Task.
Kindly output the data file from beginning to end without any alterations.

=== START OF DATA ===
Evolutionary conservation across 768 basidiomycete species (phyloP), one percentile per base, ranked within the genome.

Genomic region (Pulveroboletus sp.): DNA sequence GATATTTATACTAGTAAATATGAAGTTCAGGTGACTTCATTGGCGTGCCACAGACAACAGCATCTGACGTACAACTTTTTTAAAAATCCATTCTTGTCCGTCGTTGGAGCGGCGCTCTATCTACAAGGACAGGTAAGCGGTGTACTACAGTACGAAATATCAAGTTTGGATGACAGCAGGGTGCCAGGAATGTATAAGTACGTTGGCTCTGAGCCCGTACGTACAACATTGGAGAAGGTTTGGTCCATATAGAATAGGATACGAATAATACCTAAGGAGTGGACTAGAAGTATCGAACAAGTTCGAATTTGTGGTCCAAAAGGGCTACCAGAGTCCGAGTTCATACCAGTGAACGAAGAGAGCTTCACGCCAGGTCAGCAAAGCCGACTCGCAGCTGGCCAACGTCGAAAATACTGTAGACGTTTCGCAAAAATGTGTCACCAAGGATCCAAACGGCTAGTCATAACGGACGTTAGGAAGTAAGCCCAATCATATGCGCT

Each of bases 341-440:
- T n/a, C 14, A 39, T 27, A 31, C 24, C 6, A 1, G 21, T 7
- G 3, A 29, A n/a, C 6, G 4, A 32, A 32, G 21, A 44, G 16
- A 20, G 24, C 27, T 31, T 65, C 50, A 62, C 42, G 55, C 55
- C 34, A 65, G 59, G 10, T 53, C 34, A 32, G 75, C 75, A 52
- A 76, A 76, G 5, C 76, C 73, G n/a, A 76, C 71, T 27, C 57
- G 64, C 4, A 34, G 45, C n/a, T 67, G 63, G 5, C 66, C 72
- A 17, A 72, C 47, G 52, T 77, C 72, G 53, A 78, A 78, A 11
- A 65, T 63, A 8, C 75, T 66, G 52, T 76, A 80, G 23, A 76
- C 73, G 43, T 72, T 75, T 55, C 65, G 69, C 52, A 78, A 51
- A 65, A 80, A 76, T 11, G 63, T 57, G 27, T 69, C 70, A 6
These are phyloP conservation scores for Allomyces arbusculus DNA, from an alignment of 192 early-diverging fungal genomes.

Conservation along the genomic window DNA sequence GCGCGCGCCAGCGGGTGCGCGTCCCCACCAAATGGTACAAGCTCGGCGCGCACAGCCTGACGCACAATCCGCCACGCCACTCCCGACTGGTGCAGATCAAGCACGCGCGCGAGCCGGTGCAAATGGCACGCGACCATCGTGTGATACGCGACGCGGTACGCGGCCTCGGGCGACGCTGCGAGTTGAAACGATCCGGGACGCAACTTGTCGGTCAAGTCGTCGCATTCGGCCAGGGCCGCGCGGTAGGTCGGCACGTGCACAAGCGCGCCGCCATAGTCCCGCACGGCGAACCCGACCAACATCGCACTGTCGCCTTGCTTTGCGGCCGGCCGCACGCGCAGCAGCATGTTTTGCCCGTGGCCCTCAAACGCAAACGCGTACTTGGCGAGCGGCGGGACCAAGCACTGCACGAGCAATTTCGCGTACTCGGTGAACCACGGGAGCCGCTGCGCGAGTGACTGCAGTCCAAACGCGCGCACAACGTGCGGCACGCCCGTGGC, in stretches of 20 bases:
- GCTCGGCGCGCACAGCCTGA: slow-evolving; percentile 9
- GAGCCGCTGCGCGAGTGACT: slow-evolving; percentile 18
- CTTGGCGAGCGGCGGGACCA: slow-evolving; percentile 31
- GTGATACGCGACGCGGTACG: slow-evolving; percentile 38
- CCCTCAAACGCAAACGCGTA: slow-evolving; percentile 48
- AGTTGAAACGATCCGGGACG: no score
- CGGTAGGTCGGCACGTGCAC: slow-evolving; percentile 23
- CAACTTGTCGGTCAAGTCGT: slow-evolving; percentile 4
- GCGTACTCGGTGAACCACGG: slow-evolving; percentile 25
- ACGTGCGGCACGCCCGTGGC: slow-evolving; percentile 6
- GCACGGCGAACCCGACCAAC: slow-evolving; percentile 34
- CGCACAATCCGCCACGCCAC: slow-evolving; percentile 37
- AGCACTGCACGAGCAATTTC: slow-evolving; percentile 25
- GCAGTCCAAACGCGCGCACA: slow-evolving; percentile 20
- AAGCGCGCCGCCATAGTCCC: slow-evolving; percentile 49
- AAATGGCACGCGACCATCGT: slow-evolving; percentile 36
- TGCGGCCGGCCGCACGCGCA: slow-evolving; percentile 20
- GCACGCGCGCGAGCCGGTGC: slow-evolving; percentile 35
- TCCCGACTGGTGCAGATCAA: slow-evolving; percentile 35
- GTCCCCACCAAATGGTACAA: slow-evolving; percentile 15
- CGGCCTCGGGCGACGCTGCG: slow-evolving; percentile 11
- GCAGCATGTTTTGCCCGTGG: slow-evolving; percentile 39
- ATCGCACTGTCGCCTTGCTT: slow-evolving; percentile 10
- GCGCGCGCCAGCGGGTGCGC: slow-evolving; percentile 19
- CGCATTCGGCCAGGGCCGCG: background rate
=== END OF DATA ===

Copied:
Evolutionary conservation across 768 basidiomycete species (phyloP), one percentile per base, ranked within the genome.

Genomic region (Pulveroboletus sp.): DNA sequence GATATTTATACTAGTAAATATGAAGTTCAGGTGACTTCATTGGCGTGCCACAGACAACAGCATCTGACGTACAACTTTTTTAAAAATCCATTCTTGTCCGTCGTTGGAGCGGCGCTCTATCTACAAGGACAGGTAAGCGGTGTACTACAGTACGAAATATCAAGTTTGGATGACAGCAGGGTGCCAGGAATGTATAAGTACGTTGGCTCTGAGCCCGTACGTACAACATTGGAGAAGGTTTGGTCCATATAGAATAGGATACGAATAATACCTAAGGAGTGGACTAGAAGTATCGAACAAGTTCGAATTTGTGGTCCAAAAGGGCTACCAGAGTCCGAGTTCATACCAGTGAACGAAGAGAGCTTCACGCCAGGTCAGCAAAGCCGACTCGCAGCTGGCCAACGTCGAAAATACTGTAGACGTTTCGCAAAAATGTGTCACCAAGGATCCAAACGGCTAGTCATAACGGACGTTAGGAAGTAAGCCCAATCATATGCGCT

Each of bases 341-440:
- T n/a, C 14, A 39, T 27, A 31, C 24, C 6, A 1, G 21, T 7
- G 3, A 29, A n/a, C 6, G 4, A 32, A 32, G 21, A 44, G 16
- A 20, G 24, C 27, T 31, T 65, C 50, A 62, C 42, G 55, C 55
- C 34, A 65, G 59, G 10, T 53, C 34, A 32, G 75, C 75, A 52
- A 76, A 76, G 5, C 76, C 73, G n/a, A 76, C 71, T 27, C 57
- G 64, C 4, A 34, G 45, C n/a, T 67, G 63, G 5, C 66, C 72
- A 17, A 72, C 47, G 52, T 77, C 72, G 53, A 78, A 78, A 11
- A 65, T 63, A 8, C 75, T 66, G 52, T 76, A 80, G 23, A 76
- C 73, G 43, T 72, T 75, T 55, C 65, G 69, C 52, A 78, A 51
- A 65, A 80, A 76, T 11, G 63, T 57, G 27, T 69, C 70, A 6
These are phyloP conservation scores for Allomyces arbusculus DNA, from an alignment of 192 early-diverging fungal genomes.

Conservation along the genomic window DNA sequence GCGCGCGCCAGCGGGTGCGCGTCCCCACCAAATGGTACAAGCTCGGCGCGCACAGCCTGACGCACAATCCGCCACGCCACTCCCGACTGGTGCAGATCAAGCACGCGCGCGAGCCGGTGCAAATGGCACGCGACCATCGTGTGATACGCGACGCGGTACGCGGCCTCGGGCGACGCTGCGAGTTGAAACGATCCGGGACGCAACTTGTCGGTCAAGTCGTCGCATTCGGCCAGGGCCGCGCGGTAGGTCGGCACGTGCACAAGCGCGCCGCCATAGTCCCGCACGGCGAACCCGACCAACATCGCACTGTCGCCTTGCTTTGCGGCCGGCCGCACGCGCAGCAGCATGTTTTGCCCGTGGCCCTCAAACGCAAACGCGTACTTGGCGAGCGGCGGGACCAAGCACTGCACGAGCAATTTCGCGTACTCGGTGAACCACGGGAGCCGCTGCGCGAGTGACTGCAGTCCAAACGCGCGCACAACGTGCGGCACGCCCGTGGC, in stretches of 20 bases:
- GCTCGGCGCGCACAGCCTGA: slow-evolving; percentile 9
- GAGCCGCTGCGCGAGTGACT: slow-evolving; percentile 18
- CTTGGCGAGCGGCGGGACCA: slow-evolving; percentile 31
- GTGATACGCGACGCGGTACG: slow-evolving; percentile 38
- CCCTCAAACGCAAACGCGTA: slow-evolving; percentile 48
- AGTTGAAACGATCCGGGACG: no score
- CGGTAGGTCGGCACGTGCAC: slow-evolving; percentile 23
- CAACTTGTCGGTCAAGTCGT: slow-evolving; percentile 4
- GCGTACTCGGTGAACCACGG: slow-evolving; percentile 25
- ACGTGCGGCACGCCCGTGGC: slow-evolving; percentile 6
- GCACGGCGAACCCGACCAAC: slow-evolving; percentile 34
- CGCACAATCCGCCACGCCAC: slow-evolving; percentile 37
- AGCACTGCACGAGCAATTTC: slow-evolving; percentile 25
- GCAGTCCAAACGCGCGCACA: slow-evolving; percentile 20
- AAGCGCGCCGCCATAGTCCC: slow-evolving; percentile 49
- AAATGGCACGCGACCATCGT: slow-evolving; percentile 36
- TGCGGCCGGCCGCACGCGCA: slow-evolving; percentile 20
- GCACGCGCGCGAGCCGGTGC: slow-evolving; percentile 35
- TCCCGACTGGTGCAGATCAA: slow-evolving; percentile 35
- GTCCCCACCAAATGGTACAA: slow-evolving; percentile 15
- CGGCCTCGGGCGACGCTGCG: slow-evolving; percentile 11
- GCAGCATGTTTTGCCCGTGG: slow-evolving; percentile 39
- ATCGCACTGTCGCCTTGCTT: slow-evolving; percentile 10
- GCGCGCGCCAGCGGGTGCGC: slow-evolving; percentile 19
- CGCATTCGGCCAGGGCCGCG: background rate